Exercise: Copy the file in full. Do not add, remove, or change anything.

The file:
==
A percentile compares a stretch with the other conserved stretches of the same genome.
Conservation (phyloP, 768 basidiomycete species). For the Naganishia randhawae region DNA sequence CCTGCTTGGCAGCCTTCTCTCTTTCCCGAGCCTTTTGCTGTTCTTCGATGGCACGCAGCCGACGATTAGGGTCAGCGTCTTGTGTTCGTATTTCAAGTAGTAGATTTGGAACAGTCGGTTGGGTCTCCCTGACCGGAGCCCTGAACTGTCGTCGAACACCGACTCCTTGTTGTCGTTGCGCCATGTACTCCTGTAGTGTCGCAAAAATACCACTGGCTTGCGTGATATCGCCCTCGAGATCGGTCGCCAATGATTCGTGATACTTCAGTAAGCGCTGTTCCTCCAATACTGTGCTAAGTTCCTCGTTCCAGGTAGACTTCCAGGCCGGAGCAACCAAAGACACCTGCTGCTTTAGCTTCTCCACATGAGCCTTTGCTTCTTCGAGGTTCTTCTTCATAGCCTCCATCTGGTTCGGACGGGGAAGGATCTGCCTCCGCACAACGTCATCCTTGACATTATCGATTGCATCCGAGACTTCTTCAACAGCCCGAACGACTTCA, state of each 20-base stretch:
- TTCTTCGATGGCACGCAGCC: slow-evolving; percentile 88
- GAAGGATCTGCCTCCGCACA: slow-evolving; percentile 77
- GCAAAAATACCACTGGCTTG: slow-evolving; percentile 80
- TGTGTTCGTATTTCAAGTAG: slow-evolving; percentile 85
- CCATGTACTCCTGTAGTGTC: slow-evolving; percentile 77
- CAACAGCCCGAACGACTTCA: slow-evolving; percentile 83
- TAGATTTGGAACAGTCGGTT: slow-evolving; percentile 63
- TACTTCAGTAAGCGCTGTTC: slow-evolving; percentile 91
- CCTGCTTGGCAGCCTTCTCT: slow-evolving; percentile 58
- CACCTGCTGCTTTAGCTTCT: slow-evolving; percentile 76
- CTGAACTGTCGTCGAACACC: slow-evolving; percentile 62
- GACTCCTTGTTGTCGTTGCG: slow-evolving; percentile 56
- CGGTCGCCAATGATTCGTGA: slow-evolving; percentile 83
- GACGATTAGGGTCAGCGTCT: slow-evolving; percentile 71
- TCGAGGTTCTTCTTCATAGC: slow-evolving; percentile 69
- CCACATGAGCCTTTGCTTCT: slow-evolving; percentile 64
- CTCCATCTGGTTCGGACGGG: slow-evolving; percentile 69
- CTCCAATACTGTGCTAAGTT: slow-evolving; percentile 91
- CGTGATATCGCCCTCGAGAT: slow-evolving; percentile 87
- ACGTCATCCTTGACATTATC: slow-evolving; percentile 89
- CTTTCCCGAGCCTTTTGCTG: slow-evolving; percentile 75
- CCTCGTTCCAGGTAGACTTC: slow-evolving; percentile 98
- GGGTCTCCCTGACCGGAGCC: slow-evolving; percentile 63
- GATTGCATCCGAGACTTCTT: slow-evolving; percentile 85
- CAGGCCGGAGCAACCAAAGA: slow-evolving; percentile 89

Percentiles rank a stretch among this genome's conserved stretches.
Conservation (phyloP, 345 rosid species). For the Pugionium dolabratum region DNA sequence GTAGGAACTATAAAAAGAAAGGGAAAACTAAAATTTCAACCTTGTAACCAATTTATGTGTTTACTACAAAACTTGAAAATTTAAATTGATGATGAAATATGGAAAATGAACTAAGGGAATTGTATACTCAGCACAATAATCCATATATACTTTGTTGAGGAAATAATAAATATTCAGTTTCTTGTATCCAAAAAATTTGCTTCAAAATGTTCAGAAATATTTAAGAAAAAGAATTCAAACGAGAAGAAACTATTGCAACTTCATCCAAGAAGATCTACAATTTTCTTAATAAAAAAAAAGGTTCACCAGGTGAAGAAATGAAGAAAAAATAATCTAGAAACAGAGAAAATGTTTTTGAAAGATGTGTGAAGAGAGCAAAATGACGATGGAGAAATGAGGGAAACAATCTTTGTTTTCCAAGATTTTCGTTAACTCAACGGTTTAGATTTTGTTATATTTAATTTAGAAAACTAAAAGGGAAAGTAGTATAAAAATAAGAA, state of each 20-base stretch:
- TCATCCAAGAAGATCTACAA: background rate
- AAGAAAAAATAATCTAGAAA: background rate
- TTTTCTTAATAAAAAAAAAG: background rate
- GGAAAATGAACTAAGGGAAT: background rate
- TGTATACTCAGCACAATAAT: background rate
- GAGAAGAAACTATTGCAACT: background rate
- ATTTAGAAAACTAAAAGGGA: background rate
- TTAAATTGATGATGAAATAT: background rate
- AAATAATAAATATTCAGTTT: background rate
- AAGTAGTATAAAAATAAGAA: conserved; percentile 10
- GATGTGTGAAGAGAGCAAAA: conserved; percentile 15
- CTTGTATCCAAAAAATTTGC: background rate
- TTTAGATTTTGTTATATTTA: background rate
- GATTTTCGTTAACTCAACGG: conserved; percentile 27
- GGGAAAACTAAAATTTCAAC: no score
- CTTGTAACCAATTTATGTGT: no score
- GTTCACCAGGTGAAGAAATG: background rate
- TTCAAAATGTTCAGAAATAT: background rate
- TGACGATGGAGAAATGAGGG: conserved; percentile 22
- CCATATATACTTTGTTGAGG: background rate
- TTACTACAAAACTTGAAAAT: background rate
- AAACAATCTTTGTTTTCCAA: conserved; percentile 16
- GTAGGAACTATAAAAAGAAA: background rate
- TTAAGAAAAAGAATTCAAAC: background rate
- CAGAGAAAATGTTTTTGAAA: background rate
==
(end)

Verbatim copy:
A percentile compares a stretch with the other conserved stretches of the same genome.
Conservation (phyloP, 768 basidiomycete species). For the Naganishia randhawae region DNA sequence CCTGCTTGGCAGCCTTCTCTCTTTCCCGAGCCTTTTGCTGTTCTTCGATGGCACGCAGCCGACGATTAGGGTCAGCGTCTTGTGTTCGTATTTCAAGTAGTAGATTTGGAACAGTCGGTTGGGTCTCCCTGACCGGAGCCCTGAACTGTCGTCGAACACCGACTCCTTGTTGTCGTTGCGCCATGTACTCCTGTAGTGTCGCAAAAATACCACTGGCTTGCGTGATATCGCCCTCGAGATCGGTCGCCAATGATTCGTGATACTTCAGTAAGCGCTGTTCCTCCAATACTGTGCTAAGTTCCTCGTTCCAGGTAGACTTCCAGGCCGGAGCAACCAAAGACACCTGCTGCTTTAGCTTCTCCACATGAGCCTTTGCTTCTTCGAGGTTCTTCTTCATAGCCTCCATCTGGTTCGGACGGGGAAGGATCTGCCTCCGCACAACGTCATCCTTGACATTATCGATTGCATCCGAGACTTCTTCAACAGCCCGAACGACTTCA, state of each 20-base stretch:
- TTCTTCGATGGCACGCAGCC: slow-evolving; percentile 88
- GAAGGATCTGCCTCCGCACA: slow-evolving; percentile 77
- GCAAAAATACCACTGGCTTG: slow-evolving; percentile 80
- TGTGTTCGTATTTCAAGTAG: slow-evolving; percentile 85
- CCATGTACTCCTGTAGTGTC: slow-evolving; percentile 77
- CAACAGCCCGAACGACTTCA: slow-evolving; percentile 83
- TAGATTTGGAACAGTCGGTT: slow-evolving; percentile 63
- TACTTCAGTAAGCGCTGTTC: slow-evolving; percentile 91
- CCTGCTTGGCAGCCTTCTCT: slow-evolving; percentile 58
- CACCTGCTGCTTTAGCTTCT: slow-evolving; percentile 76
- CTGAACTGTCGTCGAACACC: slow-evolving; percentile 62
- GACTCCTTGTTGTCGTTGCG: slow-evolving; percentile 56
- CGGTCGCCAATGATTCGTGA: slow-evolving; percentile 83
- GACGATTAGGGTCAGCGTCT: slow-evolving; percentile 71
- TCGAGGTTCTTCTTCATAGC: slow-evolving; percentile 69
- CCACATGAGCCTTTGCTTCT: slow-evolving; percentile 64
- CTCCATCTGGTTCGGACGGG: slow-evolving; percentile 69
- CTCCAATACTGTGCTAAGTT: slow-evolving; percentile 91
- CGTGATATCGCCCTCGAGAT: slow-evolving; percentile 87
- ACGTCATCCTTGACATTATC: slow-evolving; percentile 89
- CTTTCCCGAGCCTTTTGCTG: slow-evolving; percentile 75
- CCTCGTTCCAGGTAGACTTC: slow-evolving; percentile 98
- GGGTCTCCCTGACCGGAGCC: slow-evolving; percentile 63
- GATTGCATCCGAGACTTCTT: slow-evolving; percentile 85
- CAGGCCGGAGCAACCAAAGA: slow-evolving; percentile 89

Percentiles rank a stretch among this genome's conserved stretches.
Conservation (phyloP, 345 rosid species). For the Pugionium dolabratum region DNA sequence GTAGGAACTATAAAAAGAAAGGGAAAACTAAAATTTCAACCTTGTAACCAATTTATGTGTTTACTACAAAACTTGAAAATTTAAATTGATGATGAAATATGGAAAATGAACTAAGGGAATTGTATACTCAGCACAATAATCCATATATACTTTGTTGAGGAAATAATAAATATTCAGTTTCTTGTATCCAAAAAATTTGCTTCAAAATGTTCAGAAATATTTAAGAAAAAGAATTCAAACGAGAAGAAACTATTGCAACTTCATCCAAGAAGATCTACAATTTTCTTAATAAAAAAAAAGGTTCACCAGGTGAAGAAATGAAGAAAAAATAATCTAGAAACAGAGAAAATGTTTTTGAAAGATGTGTGAAGAGAGCAAAATGACGATGGAGAAATGAGGGAAACAATCTTTGTTTTCCAAGATTTTCGTTAACTCAACGGTTTAGATTTTGTTATATTTAATTTAGAAAACTAAAAGGGAAAGTAGTATAAAAATAAGAA, state of each 20-base stretch:
- TCATCCAAGAAGATCTACAA: background rate
- AAGAAAAAATAATCTAGAAA: background rate
- TTTTCTTAATAAAAAAAAAG: background rate
- GGAAAATGAACTAAGGGAAT: background rate
- TGTATACTCAGCACAATAAT: background rate
- GAGAAGAAACTATTGCAACT: background rate
- ATTTAGAAAACTAAAAGGGA: background rate
- TTAAATTGATGATGAAATAT: background rate
- AAATAATAAATATTCAGTTT: background rate
- AAGTAGTATAAAAATAAGAA: conserved; percentile 10
- GATGTGTGAAGAGAGCAAAA: conserved; percentile 15
- CTTGTATCCAAAAAATTTGC: background rate
- TTTAGATTTTGTTATATTTA: background rate
- GATTTTCGTTAACTCAACGG: conserved; percentile 27
- GGGAAAACTAAAATTTCAAC: no score
- CTTGTAACCAATTTATGTGT: no score
- GTTCACCAGGTGAAGAAATG: background rate
- TTCAAAATGTTCAGAAATAT: background rate
- TGACGATGGAGAAATGAGGG: conserved; percentile 22
- CCATATATACTTTGTTGAGG: background rate
- TTACTACAAAACTTGAAAAT: background rate
- AAACAATCTTTGTTTTCCAA: conserved; percentile 16
- GTAGGAACTATAAAAAGAAA: background rate
- TTAAGAAAAAGAATTCAAAC: background rate
- CAGAGAAAATGTTTTTGAAA: background rate